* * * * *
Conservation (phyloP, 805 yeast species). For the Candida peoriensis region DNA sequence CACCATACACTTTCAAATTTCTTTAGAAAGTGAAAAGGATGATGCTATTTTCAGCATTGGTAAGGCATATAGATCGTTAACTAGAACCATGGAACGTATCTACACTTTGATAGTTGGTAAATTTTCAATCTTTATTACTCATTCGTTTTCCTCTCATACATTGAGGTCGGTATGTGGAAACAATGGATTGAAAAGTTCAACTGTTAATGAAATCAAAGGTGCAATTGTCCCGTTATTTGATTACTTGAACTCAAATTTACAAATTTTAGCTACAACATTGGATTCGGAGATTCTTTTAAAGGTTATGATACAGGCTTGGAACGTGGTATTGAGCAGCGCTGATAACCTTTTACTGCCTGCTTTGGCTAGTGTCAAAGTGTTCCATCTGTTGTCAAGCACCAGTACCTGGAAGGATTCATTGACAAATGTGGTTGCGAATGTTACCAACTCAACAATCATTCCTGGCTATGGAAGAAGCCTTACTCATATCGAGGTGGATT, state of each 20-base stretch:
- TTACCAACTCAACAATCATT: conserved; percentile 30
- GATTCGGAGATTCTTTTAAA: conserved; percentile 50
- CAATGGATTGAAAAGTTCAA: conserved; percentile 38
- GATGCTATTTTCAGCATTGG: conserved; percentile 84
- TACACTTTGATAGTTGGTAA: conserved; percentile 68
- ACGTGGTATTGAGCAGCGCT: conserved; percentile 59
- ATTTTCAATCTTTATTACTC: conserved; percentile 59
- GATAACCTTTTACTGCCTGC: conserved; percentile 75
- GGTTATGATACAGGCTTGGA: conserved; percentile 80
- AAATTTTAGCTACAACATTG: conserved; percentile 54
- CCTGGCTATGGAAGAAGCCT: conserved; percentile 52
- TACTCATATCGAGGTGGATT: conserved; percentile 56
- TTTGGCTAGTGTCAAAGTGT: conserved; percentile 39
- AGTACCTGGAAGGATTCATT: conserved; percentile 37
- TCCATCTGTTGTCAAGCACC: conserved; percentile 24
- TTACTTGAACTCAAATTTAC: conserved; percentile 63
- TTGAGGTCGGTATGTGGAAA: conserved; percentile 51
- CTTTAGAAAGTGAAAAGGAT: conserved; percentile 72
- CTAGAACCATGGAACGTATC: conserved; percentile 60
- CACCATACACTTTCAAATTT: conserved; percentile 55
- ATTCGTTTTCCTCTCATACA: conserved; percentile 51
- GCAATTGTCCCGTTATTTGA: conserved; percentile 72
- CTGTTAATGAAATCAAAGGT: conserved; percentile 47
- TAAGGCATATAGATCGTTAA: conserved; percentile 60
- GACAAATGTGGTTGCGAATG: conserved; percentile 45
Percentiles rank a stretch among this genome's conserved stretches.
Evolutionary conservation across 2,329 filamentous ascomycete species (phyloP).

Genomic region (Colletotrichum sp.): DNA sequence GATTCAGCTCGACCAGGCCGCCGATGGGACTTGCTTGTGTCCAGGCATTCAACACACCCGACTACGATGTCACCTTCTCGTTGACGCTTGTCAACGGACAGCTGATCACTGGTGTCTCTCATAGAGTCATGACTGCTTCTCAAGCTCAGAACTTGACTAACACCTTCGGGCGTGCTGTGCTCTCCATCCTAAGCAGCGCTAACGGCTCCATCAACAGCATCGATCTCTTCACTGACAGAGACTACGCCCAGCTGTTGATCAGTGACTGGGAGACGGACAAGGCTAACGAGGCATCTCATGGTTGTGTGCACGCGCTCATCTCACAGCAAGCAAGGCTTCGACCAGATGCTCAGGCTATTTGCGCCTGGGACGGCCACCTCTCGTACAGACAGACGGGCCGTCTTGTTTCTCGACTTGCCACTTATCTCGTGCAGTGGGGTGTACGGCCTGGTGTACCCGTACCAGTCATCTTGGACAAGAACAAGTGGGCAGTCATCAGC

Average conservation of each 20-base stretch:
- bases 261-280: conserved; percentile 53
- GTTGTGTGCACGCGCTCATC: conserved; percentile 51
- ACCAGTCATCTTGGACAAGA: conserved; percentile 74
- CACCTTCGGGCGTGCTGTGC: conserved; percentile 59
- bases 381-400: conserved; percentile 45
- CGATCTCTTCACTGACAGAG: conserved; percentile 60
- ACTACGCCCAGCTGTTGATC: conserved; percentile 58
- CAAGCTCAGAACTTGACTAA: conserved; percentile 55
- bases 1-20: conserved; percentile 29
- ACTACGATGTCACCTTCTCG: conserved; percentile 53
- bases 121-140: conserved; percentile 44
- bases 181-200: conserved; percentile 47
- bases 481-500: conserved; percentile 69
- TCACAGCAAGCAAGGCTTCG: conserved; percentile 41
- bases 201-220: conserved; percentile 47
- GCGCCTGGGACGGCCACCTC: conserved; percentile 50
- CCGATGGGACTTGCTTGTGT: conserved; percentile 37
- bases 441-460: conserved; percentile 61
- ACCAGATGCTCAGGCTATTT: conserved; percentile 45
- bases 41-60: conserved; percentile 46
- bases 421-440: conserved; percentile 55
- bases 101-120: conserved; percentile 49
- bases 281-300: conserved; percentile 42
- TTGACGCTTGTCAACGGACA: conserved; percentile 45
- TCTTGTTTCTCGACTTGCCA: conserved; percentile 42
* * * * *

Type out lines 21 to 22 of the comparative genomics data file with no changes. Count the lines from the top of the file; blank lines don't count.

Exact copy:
- CACCATACACTTTCAAATTT: conserved; percentile 55
- ATTCGTTTTCCTCTCATACA: conserved; percentile 51